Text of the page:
What is it about the red metal called copper that is making investors go crazy? Already this month Azure Minerals has more than trebled, while Inca Minerals, which we mentioned last week, has quadrupled.

These two are definitely on the small end of the Small Cap spectrum, with a combined market cap of less than $80 million, and they also have very little cash with about $3 million between them.

Azure Minerals (ASX: AZS) touts itself as ‘‘Australia’s Leading Explorer in Mexico’’. Yesterday it came up with more data giving investors hope that it has its foot on a lucrative copper deposit.

After drilling only one exploration hole on an untested prospect, it came out with a 70 metre intercept at relatively high grades from a shallow depth of 42 metres.

The company has proved up its JORC compliant resource of just over 500,000 tonnes, which means it dug more holes to increase the certainty that there is an ore body. And now the highly rated geologist and managing director Tony Rovira and his team will be working feverishly on what to drill next. For an explorer, it’s a nice problem to have.

Elsewhere Inca Minerals’ shares (ASX: ICG) quadrupled in two weeks after it came out with data that could only be described as preliminary, indicating it might be onto a giant copper deposit in Peru.

Gold does have more romance about it, but as industrial metals go, there aren’t any that are more essential than copper, which is used for construction, power generation and transmission, electronic product manufacturing, and the production of industrial machinery and transportation vehicles.

It’s important to remember that copper, like gold, is very hard to find.

Finding it is getting increasingly worthwhile, according to Matthew Trivett, an analyst with Patersons Securities, because of its improving fundamentals.

The red metal is priced at about $US8200 a tonne, and has more than trebled in the three or so years after the financial crisis. Says Trivett: ‘‘The consensus is that copper is going to have tight supply until 2015, however any surplus is dependent upon major projects being brought into production.’’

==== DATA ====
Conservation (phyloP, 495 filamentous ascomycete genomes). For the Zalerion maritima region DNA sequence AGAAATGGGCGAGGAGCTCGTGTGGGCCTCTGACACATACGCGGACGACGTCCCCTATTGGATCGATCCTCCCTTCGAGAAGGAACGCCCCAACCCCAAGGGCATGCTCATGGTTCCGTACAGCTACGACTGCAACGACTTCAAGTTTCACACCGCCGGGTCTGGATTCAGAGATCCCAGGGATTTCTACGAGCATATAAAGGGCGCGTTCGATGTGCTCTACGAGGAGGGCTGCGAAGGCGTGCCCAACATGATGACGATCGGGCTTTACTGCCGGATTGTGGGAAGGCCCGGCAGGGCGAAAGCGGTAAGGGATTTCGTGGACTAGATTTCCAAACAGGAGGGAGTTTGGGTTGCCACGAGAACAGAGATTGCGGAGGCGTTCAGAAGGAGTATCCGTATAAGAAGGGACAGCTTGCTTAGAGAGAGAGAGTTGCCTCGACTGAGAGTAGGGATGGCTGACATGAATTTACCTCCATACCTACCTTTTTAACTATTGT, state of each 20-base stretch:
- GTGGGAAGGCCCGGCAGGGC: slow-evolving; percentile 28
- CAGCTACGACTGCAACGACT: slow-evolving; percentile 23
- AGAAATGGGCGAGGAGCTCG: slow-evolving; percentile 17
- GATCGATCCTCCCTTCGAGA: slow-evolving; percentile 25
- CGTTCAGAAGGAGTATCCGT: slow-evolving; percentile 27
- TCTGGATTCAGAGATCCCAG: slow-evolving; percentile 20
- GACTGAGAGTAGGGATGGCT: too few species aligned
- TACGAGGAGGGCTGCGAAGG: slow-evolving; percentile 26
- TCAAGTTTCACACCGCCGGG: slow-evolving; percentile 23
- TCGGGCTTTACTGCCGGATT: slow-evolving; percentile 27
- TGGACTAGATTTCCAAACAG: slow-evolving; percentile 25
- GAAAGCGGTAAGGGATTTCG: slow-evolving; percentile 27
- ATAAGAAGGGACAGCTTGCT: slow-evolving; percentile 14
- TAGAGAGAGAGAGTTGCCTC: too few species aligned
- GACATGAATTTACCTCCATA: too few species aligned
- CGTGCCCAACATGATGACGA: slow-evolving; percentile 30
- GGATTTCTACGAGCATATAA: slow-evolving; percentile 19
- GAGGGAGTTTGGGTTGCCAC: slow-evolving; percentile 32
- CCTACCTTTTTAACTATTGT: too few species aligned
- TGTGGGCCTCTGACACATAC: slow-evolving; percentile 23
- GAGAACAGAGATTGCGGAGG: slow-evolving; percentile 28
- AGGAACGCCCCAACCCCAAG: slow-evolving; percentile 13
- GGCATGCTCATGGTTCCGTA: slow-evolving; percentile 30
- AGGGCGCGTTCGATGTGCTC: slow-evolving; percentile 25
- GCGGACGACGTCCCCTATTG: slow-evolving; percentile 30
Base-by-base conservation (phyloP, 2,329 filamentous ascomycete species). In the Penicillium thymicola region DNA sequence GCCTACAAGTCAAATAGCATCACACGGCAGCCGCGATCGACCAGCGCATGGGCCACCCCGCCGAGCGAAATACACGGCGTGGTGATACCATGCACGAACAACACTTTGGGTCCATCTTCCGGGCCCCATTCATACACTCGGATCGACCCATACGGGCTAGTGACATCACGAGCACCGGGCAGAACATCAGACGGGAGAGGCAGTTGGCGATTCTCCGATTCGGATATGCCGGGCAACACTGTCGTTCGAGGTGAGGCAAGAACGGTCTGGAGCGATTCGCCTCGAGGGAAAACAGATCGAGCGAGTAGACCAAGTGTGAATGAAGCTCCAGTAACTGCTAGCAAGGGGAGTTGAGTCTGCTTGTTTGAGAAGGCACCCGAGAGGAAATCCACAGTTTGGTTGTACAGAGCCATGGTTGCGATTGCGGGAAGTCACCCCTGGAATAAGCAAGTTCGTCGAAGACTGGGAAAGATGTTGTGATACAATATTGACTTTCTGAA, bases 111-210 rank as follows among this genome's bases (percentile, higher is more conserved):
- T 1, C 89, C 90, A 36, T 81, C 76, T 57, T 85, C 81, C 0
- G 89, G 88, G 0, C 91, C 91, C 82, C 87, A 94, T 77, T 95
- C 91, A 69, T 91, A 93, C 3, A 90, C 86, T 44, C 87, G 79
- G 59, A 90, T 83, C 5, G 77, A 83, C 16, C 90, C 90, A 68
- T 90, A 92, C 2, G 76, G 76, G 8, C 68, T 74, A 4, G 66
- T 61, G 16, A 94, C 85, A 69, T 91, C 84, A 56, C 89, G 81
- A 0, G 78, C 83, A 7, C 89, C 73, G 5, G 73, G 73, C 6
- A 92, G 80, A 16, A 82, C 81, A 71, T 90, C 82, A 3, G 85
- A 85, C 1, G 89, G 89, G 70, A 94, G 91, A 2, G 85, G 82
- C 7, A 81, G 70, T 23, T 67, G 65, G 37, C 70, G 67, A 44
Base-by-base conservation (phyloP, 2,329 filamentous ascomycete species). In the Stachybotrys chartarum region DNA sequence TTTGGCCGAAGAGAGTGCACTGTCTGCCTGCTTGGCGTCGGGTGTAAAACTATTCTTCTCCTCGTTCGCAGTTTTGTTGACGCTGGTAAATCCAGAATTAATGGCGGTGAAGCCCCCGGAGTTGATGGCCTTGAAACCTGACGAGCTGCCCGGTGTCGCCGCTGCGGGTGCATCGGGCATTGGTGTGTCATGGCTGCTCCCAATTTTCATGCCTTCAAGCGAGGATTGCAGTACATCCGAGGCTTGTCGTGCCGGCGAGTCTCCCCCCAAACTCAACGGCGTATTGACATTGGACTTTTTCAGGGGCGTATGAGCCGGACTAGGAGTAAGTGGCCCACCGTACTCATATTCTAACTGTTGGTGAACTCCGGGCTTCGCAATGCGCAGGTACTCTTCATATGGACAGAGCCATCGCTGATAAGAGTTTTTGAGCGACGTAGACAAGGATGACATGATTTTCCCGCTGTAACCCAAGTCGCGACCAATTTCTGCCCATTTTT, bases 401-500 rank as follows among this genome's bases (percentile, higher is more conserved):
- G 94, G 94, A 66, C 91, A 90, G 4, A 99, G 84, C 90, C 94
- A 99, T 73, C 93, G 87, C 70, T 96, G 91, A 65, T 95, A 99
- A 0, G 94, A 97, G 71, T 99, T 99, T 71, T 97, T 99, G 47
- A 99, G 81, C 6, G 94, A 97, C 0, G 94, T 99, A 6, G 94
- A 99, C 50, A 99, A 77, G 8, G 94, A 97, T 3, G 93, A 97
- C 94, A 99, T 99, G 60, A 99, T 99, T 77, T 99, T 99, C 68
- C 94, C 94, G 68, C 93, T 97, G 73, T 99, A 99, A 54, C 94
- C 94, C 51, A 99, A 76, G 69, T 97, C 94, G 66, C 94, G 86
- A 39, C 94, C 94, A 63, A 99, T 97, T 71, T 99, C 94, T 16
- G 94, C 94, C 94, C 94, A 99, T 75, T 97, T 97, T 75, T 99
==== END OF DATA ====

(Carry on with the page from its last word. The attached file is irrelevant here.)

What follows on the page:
This last point is important because the big projects are being delayed due to cost reviews. Projects like BHP Billiton’s Olympic Dam in South Australia and Antofagasta Minerals’ Antucoya copper project are forecast to produce millions and millions of tonnes.

The market has been expecting a surge of copper to hit the market in 2015 and 2016, but because of the delays, there is increasing probability that this copper supply won’t come on until much later.

One company Radar will be talking more about in our Spec Series which kicks off in our next issue tomorrow is Tiger Resources (TGS), a copper producer in the Democratic Republic of the Congo.

Leaving aside the inherent sovereignty risk, this company now has funding for its expansion ($80 million via a South African bank) and is set to produce copper at 70 cents a pound, which it will sell for about $3.60 a pound.

Its Kipoi mine is expected to be one of the top 15 highest-grade mines in the world among projects with at least 50,000 tonnes a year copper production.

There is abundant exploration potential to boot with this company, but there is no doubting the risk you take on when you put your money into a company whose operations are in the DRC.

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